Synopses & Reviews
Exploring the paradox of female villainy, this tale of three fascinating women is another peerless display of literary virtuosity by the supremely gifted author of Cat's Eye
and The Handmaid's Tale
. Roz, Charis and Tony all share a wound, and her name is Zenia. Beautiful, smart and hungry, by turns manipulative and vulnerable, needy and ruthless, Zenia is the turbulent center of her own perpetual saga. She entered their lives in the sixties, when they were in college. Over the three decades since, she has damaged each of them badly, ensnaring their sympathy, betraying their trust, and treating their men as loot. Then Zenia dies, or at any rate the three women with much relief attend her funeral. But as The Robber Bride
begins, Roz, Charis and Tony have come together at a trendy restaraunt for their monthly lunch when in walks the seemingly resurrected Zenia...
In this consistently entertaining and profound new novel, Margaret Atwood reports from the farthest reaches of the war between the sexes with her characteristic well-crafted prose, rich and devious humor, and compassion.
About the Author
Margaret Atwood is the author of over twenty-five books, including fiction, poetry, and essays. Among her most recent works are the bestselling novels Cat's Eye and The Robber Bride, and the collections Wilderness Tips and Good Bones and Simple Murders. She lives in Toronto.
Reading Group Guide
1. In The Robber Bride
Tony says that people like Zenia don't get into your life unless you invite them in. What devices does Zenia use to first gain entry into the lives of Tony, Charis, and Roz? How does she alter her techniques to attract and control men?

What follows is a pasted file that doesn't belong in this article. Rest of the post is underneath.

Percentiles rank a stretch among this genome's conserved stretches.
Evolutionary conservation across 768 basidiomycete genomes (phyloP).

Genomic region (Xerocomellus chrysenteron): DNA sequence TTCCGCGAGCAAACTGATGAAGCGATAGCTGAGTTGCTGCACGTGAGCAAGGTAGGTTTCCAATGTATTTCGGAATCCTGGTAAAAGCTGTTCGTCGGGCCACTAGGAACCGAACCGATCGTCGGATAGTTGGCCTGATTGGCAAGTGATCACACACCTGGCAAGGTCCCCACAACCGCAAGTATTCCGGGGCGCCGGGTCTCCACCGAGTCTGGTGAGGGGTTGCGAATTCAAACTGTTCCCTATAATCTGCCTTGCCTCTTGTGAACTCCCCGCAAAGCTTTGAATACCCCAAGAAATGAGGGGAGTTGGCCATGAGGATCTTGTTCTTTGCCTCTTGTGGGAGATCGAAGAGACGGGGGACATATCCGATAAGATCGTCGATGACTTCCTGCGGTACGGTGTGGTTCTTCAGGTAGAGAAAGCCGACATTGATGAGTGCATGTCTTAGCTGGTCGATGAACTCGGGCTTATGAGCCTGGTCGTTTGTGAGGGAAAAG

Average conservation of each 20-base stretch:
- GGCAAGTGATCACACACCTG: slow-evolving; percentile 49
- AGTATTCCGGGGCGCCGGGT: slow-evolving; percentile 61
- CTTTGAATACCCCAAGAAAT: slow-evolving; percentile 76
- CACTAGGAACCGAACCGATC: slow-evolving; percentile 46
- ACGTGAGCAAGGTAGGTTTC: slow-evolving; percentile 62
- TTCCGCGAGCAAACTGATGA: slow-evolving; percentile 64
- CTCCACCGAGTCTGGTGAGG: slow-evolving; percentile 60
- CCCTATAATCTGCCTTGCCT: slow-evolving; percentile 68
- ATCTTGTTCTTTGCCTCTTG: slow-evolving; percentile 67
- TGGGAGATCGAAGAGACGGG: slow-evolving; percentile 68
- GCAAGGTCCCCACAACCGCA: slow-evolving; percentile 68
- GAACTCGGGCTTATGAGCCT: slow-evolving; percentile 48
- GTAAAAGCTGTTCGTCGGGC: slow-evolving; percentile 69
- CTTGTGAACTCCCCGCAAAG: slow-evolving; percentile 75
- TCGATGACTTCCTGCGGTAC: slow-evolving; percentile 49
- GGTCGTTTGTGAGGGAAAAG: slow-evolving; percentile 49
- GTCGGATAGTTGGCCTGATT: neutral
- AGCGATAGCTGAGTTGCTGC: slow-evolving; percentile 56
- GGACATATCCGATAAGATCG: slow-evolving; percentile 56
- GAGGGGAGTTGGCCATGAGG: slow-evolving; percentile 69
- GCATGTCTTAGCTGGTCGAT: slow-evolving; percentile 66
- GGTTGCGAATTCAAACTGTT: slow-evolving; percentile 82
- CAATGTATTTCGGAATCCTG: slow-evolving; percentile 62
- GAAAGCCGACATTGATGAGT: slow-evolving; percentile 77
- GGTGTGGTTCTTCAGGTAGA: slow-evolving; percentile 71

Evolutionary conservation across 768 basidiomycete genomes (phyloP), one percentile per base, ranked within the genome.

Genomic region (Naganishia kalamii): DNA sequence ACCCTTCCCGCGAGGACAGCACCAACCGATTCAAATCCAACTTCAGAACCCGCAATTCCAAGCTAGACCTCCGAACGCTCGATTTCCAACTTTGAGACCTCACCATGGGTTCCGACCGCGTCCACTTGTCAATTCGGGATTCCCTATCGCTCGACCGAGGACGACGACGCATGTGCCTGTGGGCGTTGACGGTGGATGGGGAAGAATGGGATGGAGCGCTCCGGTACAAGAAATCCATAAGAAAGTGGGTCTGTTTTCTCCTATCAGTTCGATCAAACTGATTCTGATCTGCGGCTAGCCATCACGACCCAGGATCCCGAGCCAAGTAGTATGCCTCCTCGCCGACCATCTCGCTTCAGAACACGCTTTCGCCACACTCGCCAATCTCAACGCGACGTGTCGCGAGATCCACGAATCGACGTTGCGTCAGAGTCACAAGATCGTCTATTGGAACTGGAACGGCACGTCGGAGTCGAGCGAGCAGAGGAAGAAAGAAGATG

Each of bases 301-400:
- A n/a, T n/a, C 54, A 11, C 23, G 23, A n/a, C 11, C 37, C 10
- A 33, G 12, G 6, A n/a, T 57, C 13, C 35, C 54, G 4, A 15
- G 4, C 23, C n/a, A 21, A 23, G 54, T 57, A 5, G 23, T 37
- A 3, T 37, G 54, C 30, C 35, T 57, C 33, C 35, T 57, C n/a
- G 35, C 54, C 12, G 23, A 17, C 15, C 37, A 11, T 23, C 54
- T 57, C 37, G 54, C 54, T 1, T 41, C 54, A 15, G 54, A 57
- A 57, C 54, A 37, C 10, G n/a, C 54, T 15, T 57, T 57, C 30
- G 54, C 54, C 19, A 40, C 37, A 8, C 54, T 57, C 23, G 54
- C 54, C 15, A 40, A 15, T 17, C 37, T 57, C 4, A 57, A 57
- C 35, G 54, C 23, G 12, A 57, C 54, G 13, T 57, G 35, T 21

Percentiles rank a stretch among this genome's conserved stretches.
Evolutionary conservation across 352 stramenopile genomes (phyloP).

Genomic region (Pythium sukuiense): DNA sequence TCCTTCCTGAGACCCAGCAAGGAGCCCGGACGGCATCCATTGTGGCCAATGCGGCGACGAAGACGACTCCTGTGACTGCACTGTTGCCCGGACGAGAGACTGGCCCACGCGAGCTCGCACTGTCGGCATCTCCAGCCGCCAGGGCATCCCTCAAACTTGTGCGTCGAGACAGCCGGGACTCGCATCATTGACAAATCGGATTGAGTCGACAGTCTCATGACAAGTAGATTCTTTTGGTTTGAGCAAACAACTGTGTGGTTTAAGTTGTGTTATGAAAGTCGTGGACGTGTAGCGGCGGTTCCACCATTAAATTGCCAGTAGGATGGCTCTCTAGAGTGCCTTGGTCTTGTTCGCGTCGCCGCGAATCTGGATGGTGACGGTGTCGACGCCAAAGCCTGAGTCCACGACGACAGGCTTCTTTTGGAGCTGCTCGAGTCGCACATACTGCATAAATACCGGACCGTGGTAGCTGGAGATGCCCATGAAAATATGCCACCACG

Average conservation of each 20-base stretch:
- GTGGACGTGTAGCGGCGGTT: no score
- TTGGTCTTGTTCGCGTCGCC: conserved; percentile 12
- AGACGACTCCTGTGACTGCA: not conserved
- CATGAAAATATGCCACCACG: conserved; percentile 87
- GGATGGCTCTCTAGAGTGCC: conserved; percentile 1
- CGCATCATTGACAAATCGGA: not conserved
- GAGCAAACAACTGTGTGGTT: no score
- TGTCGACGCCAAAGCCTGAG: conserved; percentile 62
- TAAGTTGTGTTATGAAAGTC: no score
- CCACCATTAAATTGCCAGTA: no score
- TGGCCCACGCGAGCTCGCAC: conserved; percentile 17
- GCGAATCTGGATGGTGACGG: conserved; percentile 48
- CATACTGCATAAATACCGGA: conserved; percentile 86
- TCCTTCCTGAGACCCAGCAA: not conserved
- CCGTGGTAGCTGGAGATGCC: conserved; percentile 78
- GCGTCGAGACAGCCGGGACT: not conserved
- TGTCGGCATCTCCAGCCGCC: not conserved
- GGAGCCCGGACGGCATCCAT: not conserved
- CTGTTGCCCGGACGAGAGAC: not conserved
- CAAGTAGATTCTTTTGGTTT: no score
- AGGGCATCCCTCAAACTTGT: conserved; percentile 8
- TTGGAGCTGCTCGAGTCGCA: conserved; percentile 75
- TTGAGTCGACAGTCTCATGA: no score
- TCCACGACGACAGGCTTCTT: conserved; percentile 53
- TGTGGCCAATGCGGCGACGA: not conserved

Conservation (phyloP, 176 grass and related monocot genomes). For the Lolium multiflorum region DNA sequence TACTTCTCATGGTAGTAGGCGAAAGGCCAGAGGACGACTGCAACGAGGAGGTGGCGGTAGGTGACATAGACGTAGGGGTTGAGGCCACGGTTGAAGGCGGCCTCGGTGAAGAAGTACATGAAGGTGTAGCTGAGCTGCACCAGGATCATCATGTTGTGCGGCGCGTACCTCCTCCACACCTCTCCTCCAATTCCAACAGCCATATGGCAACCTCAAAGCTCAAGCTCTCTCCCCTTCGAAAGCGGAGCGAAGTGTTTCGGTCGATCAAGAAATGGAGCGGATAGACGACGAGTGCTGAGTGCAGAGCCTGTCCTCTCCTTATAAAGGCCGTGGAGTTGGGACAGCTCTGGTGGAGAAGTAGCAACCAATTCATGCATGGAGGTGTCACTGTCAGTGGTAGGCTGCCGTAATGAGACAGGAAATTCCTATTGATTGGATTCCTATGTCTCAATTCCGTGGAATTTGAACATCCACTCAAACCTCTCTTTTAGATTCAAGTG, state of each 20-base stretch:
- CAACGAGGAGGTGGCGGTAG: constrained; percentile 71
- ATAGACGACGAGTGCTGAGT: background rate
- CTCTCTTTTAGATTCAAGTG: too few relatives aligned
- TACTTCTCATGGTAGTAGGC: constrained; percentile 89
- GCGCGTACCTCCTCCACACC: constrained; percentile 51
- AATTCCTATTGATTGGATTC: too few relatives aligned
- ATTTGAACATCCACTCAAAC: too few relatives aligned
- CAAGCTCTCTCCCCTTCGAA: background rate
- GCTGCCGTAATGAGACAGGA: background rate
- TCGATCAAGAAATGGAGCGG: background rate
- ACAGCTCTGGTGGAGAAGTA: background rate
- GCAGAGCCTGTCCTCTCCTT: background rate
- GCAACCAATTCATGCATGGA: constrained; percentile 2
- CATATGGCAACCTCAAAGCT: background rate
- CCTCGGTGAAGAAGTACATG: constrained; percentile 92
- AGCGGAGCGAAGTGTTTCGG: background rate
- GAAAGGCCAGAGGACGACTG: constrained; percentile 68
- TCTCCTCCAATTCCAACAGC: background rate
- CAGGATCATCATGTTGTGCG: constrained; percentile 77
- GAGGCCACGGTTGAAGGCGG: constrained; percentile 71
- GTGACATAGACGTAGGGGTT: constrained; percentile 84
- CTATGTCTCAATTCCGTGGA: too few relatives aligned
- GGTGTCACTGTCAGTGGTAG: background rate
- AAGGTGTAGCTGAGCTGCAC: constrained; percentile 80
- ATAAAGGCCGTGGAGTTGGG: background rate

2. On the surface, Tony, Charis, and Roz are not a bit alike yet similarities exist. For example, during their childhoods they each developed what could be called "dual" identities. How do the psychological devices they developed as children help or hinder them?
3. While seeming all-powerful, the constantly changing Zenia lacks a center of her own. Do women have to break rules and operate as outlaws to achieve the same power as men? Do women have a kind of power that is different from male power?
4. Is there a difference between the lies Zenia tells and those told by other characters in the novel? Are there "good" lies and "bad" lies? Do the hearers play a role in the construction of these lies?
5. Read the poem "The Robber Bridegroom," reversing gender as you read. What does this poem tell us about the nature of evil?
6. The American writer Lewis Hyde has asked, "Why is the Trickster the Messenger of the Gods?" Is Zenia a trickster? Is she also a messenger of the gods, and how?
7. Think of female villains from literature and film. What do they seem to have in common? Is female villainy portrayed differently from that of men?
8. William Blake said of Milton's Paradise Lost that Milton often seemed to be of the devil's part without knowing it. Does Atwood have a sneaking sympathy for Zenia? Do you?